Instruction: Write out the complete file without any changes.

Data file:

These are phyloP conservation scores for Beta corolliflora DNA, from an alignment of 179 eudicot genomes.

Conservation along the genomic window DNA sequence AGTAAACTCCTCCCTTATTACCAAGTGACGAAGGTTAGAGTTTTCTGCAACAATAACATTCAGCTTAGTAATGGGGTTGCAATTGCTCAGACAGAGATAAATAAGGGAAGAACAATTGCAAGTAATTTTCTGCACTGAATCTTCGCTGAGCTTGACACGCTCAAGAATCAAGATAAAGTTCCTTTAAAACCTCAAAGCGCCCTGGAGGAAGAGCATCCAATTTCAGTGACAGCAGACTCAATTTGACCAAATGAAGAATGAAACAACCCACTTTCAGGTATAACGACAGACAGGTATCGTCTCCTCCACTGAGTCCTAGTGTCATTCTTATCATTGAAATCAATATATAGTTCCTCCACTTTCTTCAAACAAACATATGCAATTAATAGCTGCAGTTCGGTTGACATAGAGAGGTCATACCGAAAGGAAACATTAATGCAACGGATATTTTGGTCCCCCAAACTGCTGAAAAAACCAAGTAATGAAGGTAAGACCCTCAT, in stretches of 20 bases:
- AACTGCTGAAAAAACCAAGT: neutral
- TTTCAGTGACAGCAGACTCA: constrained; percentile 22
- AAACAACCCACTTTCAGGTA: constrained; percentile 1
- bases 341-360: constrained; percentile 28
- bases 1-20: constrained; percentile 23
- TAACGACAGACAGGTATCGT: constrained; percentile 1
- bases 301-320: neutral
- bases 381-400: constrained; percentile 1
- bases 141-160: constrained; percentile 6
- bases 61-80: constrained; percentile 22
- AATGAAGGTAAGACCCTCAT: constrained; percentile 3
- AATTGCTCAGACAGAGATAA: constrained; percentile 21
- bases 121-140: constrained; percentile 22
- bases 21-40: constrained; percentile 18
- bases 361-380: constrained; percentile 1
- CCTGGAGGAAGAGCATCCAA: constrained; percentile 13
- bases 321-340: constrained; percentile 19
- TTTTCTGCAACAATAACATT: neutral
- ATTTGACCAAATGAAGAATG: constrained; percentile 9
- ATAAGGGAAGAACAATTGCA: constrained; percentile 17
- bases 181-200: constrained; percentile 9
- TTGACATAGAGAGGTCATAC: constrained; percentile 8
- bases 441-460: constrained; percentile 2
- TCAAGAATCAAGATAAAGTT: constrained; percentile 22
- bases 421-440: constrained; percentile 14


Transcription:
These are phyloP conservation scores for Beta corolliflora DNA, from an alignment of 179 eudicot genomes.

Conservation along the genomic window DNA sequence AGTAAACTCCTCCCTTATTACCAAGTGACGAAGGTTAGAGTTTTCTGCAACAATAACATTCAGCTTAGTAATGGGGTTGCAATTGCTCAGACAGAGATAAATAAGGGAAGAACAATTGCAAGTAATTTTCTGCACTGAATCTTCGCTGAGCTTGACACGCTCAAGAATCAAGATAAAGTTCCTTTAAAACCTCAAAGCGCCCTGGAGGAAGAGCATCCAATTTCAGTGACAGCAGACTCAATTTGACCAAATGAAGAATGAAACAACCCACTTTCAGGTATAACGACAGACAGGTATCGTCTCCTCCACTGAGTCCTAGTGTCATTCTTATCATTGAAATCAATATATAGTTCCTCCACTTTCTTCAAACAAACATATGCAATTAATAGCTGCAGTTCGGTTGACATAGAGAGGTCATACCGAAAGGAAACATTAATGCAACGGATATTTTGGTCCCCCAAACTGCTGAAAAAACCAAGTAATGAAGGTAAGACCCTCAT, in stretches of 20 bases:
- AACTGCTGAAAAAACCAAGT: neutral
- TTTCAGTGACAGCAGACTCA: constrained; percentile 22
- AAACAACCCACTTTCAGGTA: constrained; percentile 1
- bases 341-360: constrained; percentile 28
- bases 1-20: constrained; percentile 23
- TAACGACAGACAGGTATCGT: constrained; percentile 1
- bases 301-320: neutral
- bases 381-400: constrained; percentile 1
- bases 141-160: constrained; percentile 6
- bases 61-80: constrained; percentile 22
- AATGAAGGTAAGACCCTCAT: constrained; percentile 3
- AATTGCTCAGACAGAGATAA: constrained; percentile 21
- bases 121-140: constrained; percentile 22
- bases 21-40: constrained; percentile 18
- bases 361-380: constrained; percentile 1
- CCTGGAGGAAGAGCATCCAA: constrained; percentile 13
- bases 321-340: constrained; percentile 19
- TTTTCTGCAACAATAACATT: neutral
- ATTTGACCAAATGAAGAATG: constrained; percentile 9
- ATAAGGGAAGAACAATTGCA: constrained; percentile 17
- bases 181-200: constrained; percentile 9
- TTGACATAGAGAGGTCATAC: constrained; percentile 8
- bases 441-460: constrained; percentile 2
- TCAAGAATCAAGATAAAGTT: constrained; percentile 22
- bases 421-440: constrained; percentile 14